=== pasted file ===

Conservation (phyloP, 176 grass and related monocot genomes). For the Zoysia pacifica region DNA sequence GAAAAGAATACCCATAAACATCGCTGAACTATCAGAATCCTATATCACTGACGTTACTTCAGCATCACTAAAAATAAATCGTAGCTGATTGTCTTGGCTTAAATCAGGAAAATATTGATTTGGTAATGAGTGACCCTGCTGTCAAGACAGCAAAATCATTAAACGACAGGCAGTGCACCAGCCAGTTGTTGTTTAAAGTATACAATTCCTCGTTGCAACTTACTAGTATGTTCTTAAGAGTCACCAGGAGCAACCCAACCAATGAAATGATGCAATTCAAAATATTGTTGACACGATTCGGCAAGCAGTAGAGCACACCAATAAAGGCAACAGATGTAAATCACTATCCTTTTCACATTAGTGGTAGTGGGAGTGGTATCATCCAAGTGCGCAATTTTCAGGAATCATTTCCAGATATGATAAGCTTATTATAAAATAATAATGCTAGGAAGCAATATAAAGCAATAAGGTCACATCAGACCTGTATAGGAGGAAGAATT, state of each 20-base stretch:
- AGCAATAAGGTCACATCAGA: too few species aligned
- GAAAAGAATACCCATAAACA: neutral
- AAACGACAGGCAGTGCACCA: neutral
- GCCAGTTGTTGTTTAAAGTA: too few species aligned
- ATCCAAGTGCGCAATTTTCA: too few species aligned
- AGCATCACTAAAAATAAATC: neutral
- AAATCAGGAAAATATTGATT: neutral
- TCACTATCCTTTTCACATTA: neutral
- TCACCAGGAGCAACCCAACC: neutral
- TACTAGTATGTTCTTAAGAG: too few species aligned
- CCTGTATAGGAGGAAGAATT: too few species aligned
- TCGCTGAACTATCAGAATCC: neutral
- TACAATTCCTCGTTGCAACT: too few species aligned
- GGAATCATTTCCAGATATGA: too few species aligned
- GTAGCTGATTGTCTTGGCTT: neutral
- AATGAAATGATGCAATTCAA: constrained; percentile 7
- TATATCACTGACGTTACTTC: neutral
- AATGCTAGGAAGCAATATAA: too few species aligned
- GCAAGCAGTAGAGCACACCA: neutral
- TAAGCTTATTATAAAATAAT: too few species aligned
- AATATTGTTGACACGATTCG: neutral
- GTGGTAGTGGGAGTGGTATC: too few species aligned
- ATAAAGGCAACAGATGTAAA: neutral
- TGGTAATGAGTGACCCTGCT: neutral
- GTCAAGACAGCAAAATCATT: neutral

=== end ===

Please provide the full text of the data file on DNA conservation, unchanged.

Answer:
Conservation (phyloP, 176 grass and related monocot genomes). For the Zoysia pacifica region DNA sequence GAAAAGAATACCCATAAACATCGCTGAACTATCAGAATCCTATATCACTGACGTTACTTCAGCATCACTAAAAATAAATCGTAGCTGATTGTCTTGGCTTAAATCAGGAAAATATTGATTTGGTAATGAGTGACCCTGCTGTCAAGACAGCAAAATCATTAAACGACAGGCAGTGCACCAGCCAGTTGTTGTTTAAAGTATACAATTCCTCGTTGCAACTTACTAGTATGTTCTTAAGAGTCACCAGGAGCAACCCAACCAATGAAATGATGCAATTCAAAATATTGTTGACACGATTCGGCAAGCAGTAGAGCACACCAATAAAGGCAACAGATGTAAATCACTATCCTTTTCACATTAGTGGTAGTGGGAGTGGTATCATCCAAGTGCGCAATTTTCAGGAATCATTTCCAGATATGATAAGCTTATTATAAAATAATAATGCTAGGAAGCAATATAAAGCAATAAGGTCACATCAGACCTGTATAGGAGGAAGAATT, state of each 20-base stretch:
- AGCAATAAGGTCACATCAGA: too few species aligned
- GAAAAGAATACCCATAAACA: neutral
- AAACGACAGGCAGTGCACCA: neutral
- GCCAGTTGTTGTTTAAAGTA: too few species aligned
- ATCCAAGTGCGCAATTTTCA: too few species aligned
- AGCATCACTAAAAATAAATC: neutral
- AAATCAGGAAAATATTGATT: neutral
- TCACTATCCTTTTCACATTA: neutral
- TCACCAGGAGCAACCCAACC: neutral
- TACTAGTATGTTCTTAAGAG: too few species aligned
- CCTGTATAGGAGGAAGAATT: too few species aligned
- TCGCTGAACTATCAGAATCC: neutral
- TACAATTCCTCGTTGCAACT: too few species aligned
- GGAATCATTTCCAGATATGA: too few species aligned
- GTAGCTGATTGTCTTGGCTT: neutral
- AATGAAATGATGCAATTCAA: constrained; percentile 7
- TATATCACTGACGTTACTTC: neutral
- AATGCTAGGAAGCAATATAA: too few species aligned
- GCAAGCAGTAGAGCACACCA: neutral
- TAAGCTTATTATAAAATAAT: too few species aligned
- AATATTGTTGACACGATTCG: neutral
- GTGGTAGTGGGAGTGGTATC: too few species aligned
- ATAAAGGCAACAGATGTAAA: neutral
- TGGTAATGAGTGACCCTGCT: neutral
- GTCAAGACAGCAAAATCATT: neutral